Trial Launched To Repopulate Endangered Bird And Enhance Biodiversity On Wheat Farms

A new three-year trial is underway which aims to bring back the yellowhammer – one of the iconic farmland bird species under severe threat in the UK.

Since 1970, the yellowhammer population has dropped by over 50 per cent¹ due to there being fewer food sources available to them.

Mainly found on farmland, due to its need for thick hedges for nesting, ready supply of grains and insects for food, modern farming practises have resulted in the species depleting.

The native bird is known for its distinctive song, which is rumoured to sound like “a-Little-bit-of- bread-and-no-cheese”. Amongst the farming community, hedgerows without farmland birds are believed to be indicative of a degraded landscape.

Now a new three-year pilot has been launched by Kellogg’s which aims to increase the population of the yellow-breasted bird on participating farms by up to 30 per cent¹.

The cereal giant will work with a number of its British farmers who supply it with wheat to create prime nesting habitats, introduce winter bird food mixes and will encourage later hedge trimming, to avoid disturbing the bird’s late breeding throughout August and September. In total the pilot will cover 150 hectares of wheat fields.

The impact will be measured by birdwatching – taking a count of yellowhammers at the start of the trial and then at regular intervals as it progresses.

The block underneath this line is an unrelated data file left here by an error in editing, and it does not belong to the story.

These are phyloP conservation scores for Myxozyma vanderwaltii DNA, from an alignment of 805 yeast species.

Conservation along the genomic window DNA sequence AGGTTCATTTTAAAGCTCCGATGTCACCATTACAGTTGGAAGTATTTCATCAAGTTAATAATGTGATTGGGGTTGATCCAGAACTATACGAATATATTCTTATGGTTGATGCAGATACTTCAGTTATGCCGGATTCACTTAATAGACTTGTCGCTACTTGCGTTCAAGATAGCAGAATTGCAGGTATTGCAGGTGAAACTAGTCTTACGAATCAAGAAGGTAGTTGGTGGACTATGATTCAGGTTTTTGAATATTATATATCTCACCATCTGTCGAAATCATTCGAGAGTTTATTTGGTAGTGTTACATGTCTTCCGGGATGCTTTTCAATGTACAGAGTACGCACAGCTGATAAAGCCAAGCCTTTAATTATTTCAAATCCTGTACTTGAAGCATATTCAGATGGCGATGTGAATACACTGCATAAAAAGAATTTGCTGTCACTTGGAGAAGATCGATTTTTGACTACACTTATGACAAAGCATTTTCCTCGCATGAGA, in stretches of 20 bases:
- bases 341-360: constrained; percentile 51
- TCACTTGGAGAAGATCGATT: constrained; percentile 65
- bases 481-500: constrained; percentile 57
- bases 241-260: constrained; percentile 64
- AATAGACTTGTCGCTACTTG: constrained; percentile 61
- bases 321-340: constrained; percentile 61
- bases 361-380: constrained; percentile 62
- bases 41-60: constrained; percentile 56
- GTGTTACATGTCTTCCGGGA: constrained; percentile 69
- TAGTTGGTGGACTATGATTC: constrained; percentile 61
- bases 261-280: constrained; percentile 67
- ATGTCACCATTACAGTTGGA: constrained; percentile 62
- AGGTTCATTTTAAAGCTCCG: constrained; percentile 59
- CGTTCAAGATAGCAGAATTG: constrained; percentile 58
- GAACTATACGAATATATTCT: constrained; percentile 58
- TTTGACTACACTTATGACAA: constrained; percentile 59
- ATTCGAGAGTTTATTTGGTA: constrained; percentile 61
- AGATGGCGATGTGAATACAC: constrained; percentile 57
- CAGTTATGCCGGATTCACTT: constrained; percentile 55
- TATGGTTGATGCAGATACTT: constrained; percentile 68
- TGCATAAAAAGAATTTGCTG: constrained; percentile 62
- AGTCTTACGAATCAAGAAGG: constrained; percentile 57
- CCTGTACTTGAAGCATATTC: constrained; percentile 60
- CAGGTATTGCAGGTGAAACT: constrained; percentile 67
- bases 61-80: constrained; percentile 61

If successful, the initiative will result in increased biodiversity on the farms, more sustainable farming practices and consequently improved soil health. It will see farmers go back to more traditional practices, as Kellogg’s works towards its goal of supporting one million farmers globally.

John Smith, a wheat farmer from Northampton who supplies wheat to Kellogg’s, said: ‘’This is a really exciting initiative to be a part of. It has the potential to make a huge difference not only to yellowhammers, but also other insects and wildlife, via an increase in biodiversity across our farms.’’

Kate Prince, agricultural lead at Kellogg’s, said: ‘’This project is all about helping to bring back the birdsong to British hedgerows.

‘’The hard reality is that yellowhammer numbers are at crisis point. So, this project is about exploring the practical steps we can achieve together with farmers to encourage this native bird back to our countryside. If successful, we will be able to roll this out across a number of UK farms.”

The pilot forms part of the cereal giant’s Origins programme, launched in 2013 to support sustainable agriculture projects on wheat farms in the UK.

The Origins programme aims to protect and enhance the natural habitat where Kellogg’s grains grow, resulting in the best quality ingredients for cereal through the development of new techniques and technologies.

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